Defining post-HIFU biochemical treatment failure

An international group of physicians who have been researching the applicability of high-intensity focused ultrasound (HIFU) as a means to treat localized prostate cancer have issued a preliminary guidance document on what constitutes biochemical failure following first-line treatment with HIFU.

The so-called Stuttgart definition, just described by Blana et al., proposes a definition of biochemical failure that is specific to patients treated with HIFU and states that such failure occurs when the patient’s PSA increases beyond the PSA nadir + 1.2 ng/ml. In other words, if a man is treated with HIFU and his PSA drops to a lowest (nadir) level of 0.27 ng/ml after treatment, but then starts to rise again, he will meet the definition of biochemical failure when his PSA exceeds 0.27 +1.2 = 1.47 ng/ml.

This definition has been derived from a careful analysis of data from 285 patients treated consecutively with HIFU between October 1997 and July 2006 at two European centers. Clinical failure among these patients was defined as any one of the following:

  • Positive prostate biopsy after treatment
  • Radiographic evidence of lymphatic or bony metastatic disease
  • Salvage treatment for prostate cancer (surgery, radiation, hormonal therapy or second HIFU).

Serum PSA levels after HIFU were also monitored to provide a biochemical surrogate of a therapeutic success or failure, and six different methods of estimating biochemical failure were evaluated against this database:

  • A specific PSA threshold value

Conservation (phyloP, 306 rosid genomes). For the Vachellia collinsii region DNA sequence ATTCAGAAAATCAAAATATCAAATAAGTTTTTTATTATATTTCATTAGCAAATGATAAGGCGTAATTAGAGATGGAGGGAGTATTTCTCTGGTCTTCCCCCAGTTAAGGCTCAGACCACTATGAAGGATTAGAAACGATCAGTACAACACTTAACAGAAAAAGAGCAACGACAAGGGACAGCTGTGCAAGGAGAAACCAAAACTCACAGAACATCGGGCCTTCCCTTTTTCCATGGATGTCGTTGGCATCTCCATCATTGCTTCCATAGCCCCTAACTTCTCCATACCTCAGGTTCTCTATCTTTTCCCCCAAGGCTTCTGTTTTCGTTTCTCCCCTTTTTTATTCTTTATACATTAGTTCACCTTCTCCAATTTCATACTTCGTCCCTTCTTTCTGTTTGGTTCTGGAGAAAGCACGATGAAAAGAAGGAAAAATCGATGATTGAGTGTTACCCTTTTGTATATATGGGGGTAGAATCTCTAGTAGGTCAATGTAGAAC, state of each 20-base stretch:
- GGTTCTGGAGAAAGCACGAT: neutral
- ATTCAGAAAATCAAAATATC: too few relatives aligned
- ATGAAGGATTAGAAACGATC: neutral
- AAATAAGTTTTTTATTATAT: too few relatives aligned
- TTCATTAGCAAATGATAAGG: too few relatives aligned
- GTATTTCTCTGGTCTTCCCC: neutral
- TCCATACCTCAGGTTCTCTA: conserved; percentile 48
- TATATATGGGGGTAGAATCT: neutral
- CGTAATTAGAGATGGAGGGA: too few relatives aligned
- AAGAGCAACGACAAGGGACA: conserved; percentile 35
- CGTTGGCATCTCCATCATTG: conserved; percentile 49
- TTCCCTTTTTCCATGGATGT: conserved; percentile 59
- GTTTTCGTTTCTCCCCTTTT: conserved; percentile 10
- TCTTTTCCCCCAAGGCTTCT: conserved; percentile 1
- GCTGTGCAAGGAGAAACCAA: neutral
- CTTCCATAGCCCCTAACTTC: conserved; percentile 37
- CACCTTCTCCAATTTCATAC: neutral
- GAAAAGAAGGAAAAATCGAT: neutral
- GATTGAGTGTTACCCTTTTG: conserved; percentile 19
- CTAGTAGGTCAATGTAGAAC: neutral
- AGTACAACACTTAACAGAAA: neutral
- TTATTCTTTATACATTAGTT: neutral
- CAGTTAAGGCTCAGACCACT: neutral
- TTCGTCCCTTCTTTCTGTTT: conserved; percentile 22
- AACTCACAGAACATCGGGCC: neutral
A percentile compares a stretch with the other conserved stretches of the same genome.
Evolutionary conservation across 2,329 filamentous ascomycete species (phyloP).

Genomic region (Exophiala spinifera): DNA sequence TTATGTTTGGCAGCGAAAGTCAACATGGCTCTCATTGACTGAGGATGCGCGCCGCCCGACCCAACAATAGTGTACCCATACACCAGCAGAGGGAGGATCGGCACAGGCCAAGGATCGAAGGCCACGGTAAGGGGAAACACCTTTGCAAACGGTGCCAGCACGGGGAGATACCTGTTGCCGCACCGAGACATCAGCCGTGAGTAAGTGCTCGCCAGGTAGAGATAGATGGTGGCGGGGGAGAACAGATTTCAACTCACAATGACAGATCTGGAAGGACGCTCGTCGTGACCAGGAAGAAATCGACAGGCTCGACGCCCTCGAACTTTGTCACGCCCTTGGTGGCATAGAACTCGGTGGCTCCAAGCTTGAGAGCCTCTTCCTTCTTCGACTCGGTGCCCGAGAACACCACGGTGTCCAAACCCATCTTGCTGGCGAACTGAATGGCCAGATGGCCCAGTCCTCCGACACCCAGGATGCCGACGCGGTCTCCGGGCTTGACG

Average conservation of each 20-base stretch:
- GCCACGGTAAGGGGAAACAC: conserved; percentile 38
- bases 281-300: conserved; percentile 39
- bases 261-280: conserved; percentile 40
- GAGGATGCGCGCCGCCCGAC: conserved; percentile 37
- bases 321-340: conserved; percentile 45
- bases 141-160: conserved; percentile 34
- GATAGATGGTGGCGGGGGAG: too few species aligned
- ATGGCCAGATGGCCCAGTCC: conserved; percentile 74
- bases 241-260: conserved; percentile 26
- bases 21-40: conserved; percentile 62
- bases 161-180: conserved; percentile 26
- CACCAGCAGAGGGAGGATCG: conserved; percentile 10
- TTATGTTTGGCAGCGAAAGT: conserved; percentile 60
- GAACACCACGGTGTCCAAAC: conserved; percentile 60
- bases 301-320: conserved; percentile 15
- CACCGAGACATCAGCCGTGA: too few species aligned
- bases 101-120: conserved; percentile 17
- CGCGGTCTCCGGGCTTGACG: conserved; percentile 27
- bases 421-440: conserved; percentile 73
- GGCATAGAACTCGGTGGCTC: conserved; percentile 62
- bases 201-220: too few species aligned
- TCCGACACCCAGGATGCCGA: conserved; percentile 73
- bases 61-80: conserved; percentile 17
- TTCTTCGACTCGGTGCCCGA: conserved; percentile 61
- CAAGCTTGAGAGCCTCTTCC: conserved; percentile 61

• A PSA nadir plus value
  • PSA velocity
  • PSA doubling time
  • The American Society or Therapeutic Radiotherapy and Oncology and Phoenix definitions of biochemical failure

All patients were clinical stage ≤ T2, had a PSA value at diagnosis of < 15 ng/ml,  and a Gleason score of  ≤ 7.  The median follow-up period was 4.7 years  (with a range of 2.0-10.9 years) years. The median PSA nadir for all patients was 0.13 ng/ml, which occurred at a median of 12.9 weeks after HIFU, and the median PSA at the last follow-up was 0.76 ng/ml (with a range of 1.6-2.7 ng/ml). Clinical failure occurred in 71 patients (25 percent); 24 due to a positive biopsy and 47 through the use of an additional therapy.

The authors report that the biochemical events that best predicted clinical failure were ‘PSA nadir plus’ values of 1.1-1.3 ng/ml, PSA velocities of < 0.3 ng/ml/year and PSA doubling times of 1.25-1.75 years.

2 Responses

  1. I had HIFU with Dr. S. Scionti some 8 years ago. My PSA is now shooting upwards. I went to see him in Sarasota. He gave me an MRI and a 12-needle biopsy. He said the cancer has returned, but no specifics. I asked to be sent the tests and the results, but I got no answer from him or his nurse, so I wrote and faxed a request, still no answer. He did use the number 7, but didn’t say “Gleason”.

    Is it the law that he send me the results? I hate to doubt him, but his evasion has me worried.

  2. Dear Don:

    You or your insurance provider have paid this physician for the tests that were carried out on you. You are therefore entitled to receive a full report of the results of those tests.

    I can’t tell you exactly what Florida law says is the physician’s legal responsibility in the situation you describe, but you do have the right to receive all of the relevant data, and your best bet might be to get a friendly lawyer to write to the physician on your behalf requesting copies of the MRI scan data and the biopsy report by certified mail within 7 days.

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